Look how Steve compares launch MSRP prices in this very 12600k review you just read mate. Look at the start of the article for the actual table, it is a bit of a mess here.
i9 12900K i7 12700K i5 12600K i9 11900K i711700K
MSRP $ $650 $450 $320 $540 $400
Release Date November 2021 March 2021
See how Steve does it mate? He compares launch MSRP to launch MSRP, not discounted/raised prices on the 11th or 12th gen CPUs, he uses Intels official launch MSRP for both 11th and 12th gen, to determine how much Intel raised or lowered prices from gen to gen. Same as every publication does. And we do the same for AMD.
Here is AMDs official launch prices for 3000 and 5000 series. Now compare the 3600X to the 5600X (not the 3600 because the 5600X replaced the 3600X, not the 3600), and compare the 3800X to the 5800X (not the 3700X because the 5800X replaced the 3800X, not the 3700X). Scroll down a bit in the articles for the full 3000 series lineup launch MSRP prices:
3000 series launch MSRP.
Out of the box, the Ryzen 5 3600X is the best processor in its price range for gaming and productivity, marking a massive shift in the mid-range competitive landscape.
Third gen Ryzen will bring 7nm, improved performance, and faster clockspeeds to AMD's CPUs
AMD's mid-range flagship CPU is everything you need and more, offering a fantastic value proposition.
5000 series launch MSRP.
The Zen 3 cometh
According to all publications, the 5600X was $50 higher launch MSRP compared to the 3600X, the 5800X was $50 higher launch MSRP compared to the 3800X, same goes for the 5900X and 5950X over the 3900X and 3950X. AMD didn't have 3600 and 3700X replacements at 5000 launch, only 3600X and 3800X replacements with the 5600X and 5800X.
- AMD Ryzen 9 3950X: $749 (about £570, AU$1,070)
- AMD Ryzen 9 3900X: $499 (about £390, AU$720)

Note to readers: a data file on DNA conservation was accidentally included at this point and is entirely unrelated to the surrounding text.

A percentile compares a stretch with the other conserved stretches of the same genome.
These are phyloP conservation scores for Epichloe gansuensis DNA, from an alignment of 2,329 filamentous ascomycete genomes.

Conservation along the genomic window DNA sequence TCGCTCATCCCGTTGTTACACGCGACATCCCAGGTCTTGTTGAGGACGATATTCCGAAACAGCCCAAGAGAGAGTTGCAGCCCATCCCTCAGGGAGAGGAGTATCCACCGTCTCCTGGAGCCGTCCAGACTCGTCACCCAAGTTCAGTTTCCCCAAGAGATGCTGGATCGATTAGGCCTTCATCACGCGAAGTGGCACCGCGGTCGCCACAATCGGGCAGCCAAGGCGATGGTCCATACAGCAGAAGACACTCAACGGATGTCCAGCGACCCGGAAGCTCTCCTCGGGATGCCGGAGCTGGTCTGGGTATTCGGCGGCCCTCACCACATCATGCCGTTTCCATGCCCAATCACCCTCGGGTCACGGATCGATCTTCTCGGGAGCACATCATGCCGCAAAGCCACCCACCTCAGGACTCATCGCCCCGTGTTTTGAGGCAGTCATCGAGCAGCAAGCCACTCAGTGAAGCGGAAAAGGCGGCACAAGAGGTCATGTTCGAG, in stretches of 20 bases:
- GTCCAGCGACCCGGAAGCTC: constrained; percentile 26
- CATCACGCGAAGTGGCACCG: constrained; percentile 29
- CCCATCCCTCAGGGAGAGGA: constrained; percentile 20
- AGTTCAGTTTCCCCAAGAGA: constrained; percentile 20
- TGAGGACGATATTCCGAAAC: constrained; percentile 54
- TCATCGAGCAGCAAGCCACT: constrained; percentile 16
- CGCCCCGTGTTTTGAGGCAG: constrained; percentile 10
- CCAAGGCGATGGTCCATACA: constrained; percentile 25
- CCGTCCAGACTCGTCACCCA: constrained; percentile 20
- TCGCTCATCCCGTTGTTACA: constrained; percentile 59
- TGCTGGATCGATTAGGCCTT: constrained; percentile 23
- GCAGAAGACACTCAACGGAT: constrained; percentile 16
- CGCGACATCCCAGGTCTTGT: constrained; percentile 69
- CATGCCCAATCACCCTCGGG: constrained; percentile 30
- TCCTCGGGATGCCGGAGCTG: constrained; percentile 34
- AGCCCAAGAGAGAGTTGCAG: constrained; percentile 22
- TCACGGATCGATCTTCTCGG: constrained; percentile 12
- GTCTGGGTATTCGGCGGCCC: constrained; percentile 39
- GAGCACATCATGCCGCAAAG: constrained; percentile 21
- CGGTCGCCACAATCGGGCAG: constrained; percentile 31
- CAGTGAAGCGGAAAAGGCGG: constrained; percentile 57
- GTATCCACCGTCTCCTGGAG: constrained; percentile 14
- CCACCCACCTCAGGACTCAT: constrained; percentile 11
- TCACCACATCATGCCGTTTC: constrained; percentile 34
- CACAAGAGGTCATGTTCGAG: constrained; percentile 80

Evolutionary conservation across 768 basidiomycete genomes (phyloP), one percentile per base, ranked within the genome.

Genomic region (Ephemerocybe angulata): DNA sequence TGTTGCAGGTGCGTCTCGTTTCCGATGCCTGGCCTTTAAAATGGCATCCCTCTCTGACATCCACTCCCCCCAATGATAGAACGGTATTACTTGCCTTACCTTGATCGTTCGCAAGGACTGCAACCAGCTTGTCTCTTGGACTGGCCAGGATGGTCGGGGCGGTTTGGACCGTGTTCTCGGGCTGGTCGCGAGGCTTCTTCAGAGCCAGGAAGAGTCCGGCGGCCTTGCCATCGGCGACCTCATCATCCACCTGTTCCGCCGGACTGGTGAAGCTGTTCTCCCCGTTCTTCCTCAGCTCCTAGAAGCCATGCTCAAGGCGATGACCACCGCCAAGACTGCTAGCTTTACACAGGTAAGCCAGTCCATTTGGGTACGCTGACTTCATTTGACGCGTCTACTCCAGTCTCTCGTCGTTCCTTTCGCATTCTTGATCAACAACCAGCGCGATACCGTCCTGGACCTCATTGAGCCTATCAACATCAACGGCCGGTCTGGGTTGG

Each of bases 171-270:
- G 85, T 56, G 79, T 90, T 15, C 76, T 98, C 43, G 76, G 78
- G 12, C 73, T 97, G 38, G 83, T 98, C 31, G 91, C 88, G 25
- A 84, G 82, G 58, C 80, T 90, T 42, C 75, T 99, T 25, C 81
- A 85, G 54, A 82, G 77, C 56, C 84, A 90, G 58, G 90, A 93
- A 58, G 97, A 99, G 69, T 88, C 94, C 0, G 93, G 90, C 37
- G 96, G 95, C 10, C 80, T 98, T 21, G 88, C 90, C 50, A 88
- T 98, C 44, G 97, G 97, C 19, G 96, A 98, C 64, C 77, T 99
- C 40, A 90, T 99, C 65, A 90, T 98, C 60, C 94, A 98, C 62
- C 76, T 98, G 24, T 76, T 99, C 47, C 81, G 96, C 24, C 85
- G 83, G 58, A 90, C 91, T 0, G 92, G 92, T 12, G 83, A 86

- AMD Ryzen 7 3800X: $399 (about £310, AU$580)
- AMD Ryzen 5 3600X: $249 (about £200, AU$360)
(I removed the 3600/3700X, as they are irreverent as they had no 5000 series replacements at launch).
AMD Ryzen 9 5950X:
$799 (around £620, AU$1,100)
- AMD Ryzen 9 5900X: $549 (around £420, AU$760)
- AMD Ryzen 7 5800X: $449 (around £350, AU$630)
- AMD Ryzen 5 5600X: $299 (around £230, AU$420)
And just as Steve used launch MSRP vs launch MSRP to determine Intels pricing adjustments (and not discounted/raised prices that are available now or back then), we do the same for AMD mate. And all publications do exactly the same as Steve did to determine AMD and Intels gen to gen pricing adjustments.
The method you are using mate, is your own personal system of using discounted 3000 prices and incorrect SKU models, and comparing that to launch MSRP prices for 5000 series, to show 5000 series launch MSRP was much higher than the official $50 it actually was vs 3000 series equivalents official launch MSRP SKU vs SKU. But your method goes against the accepted industry/publication wide standard for determining accurate gen to gen pricing increases/decreases for AMD and Intel (and NVIDIA GPU gen to gen GPU pricing as well).
Discounts/raised prices of course should be factored into a buying decision, and many publications make side notes on real world pricing, but they don't use it to determine official launch MSRP gen vs gen price adjustments. So prices you find in the real world at retailers (like an $200 3800X/11700K for instance) must be considered when actually purchasing, but we don't use retailer pricing (and definitely not prior years nor years later discounts either vs new MSRP) to determine how much AMD/Intel/NVIDIA actually raised/lowered prices from gen to gen, because other prices are up to the retailers, not AMD/Intel/NVIDIA, unless there is official pricing adjustments to MSRP by said companies.
But for launch pricing determination, we (and the industry/publications) always use the official launch MSRP (as in time of release launch MSRP) vs offical launch MSRP (time of release) that was set by AMD/Intel/NVIDIA to determine actual gen to gen pricing increases/decreases (adjustments). If your personal system for determining price increases/decreases gen to gen makes you happy mate, then that's great, I am happy you're happy, and I will leave you to it, but it is not the industry/publication accepted standard for determining actual gen to gen pricing adjustments. And I am not fighting nor being aggressive with you mate, so please don't take it as such, my primary language is Afrikaans, so I don't have the same finesse when using English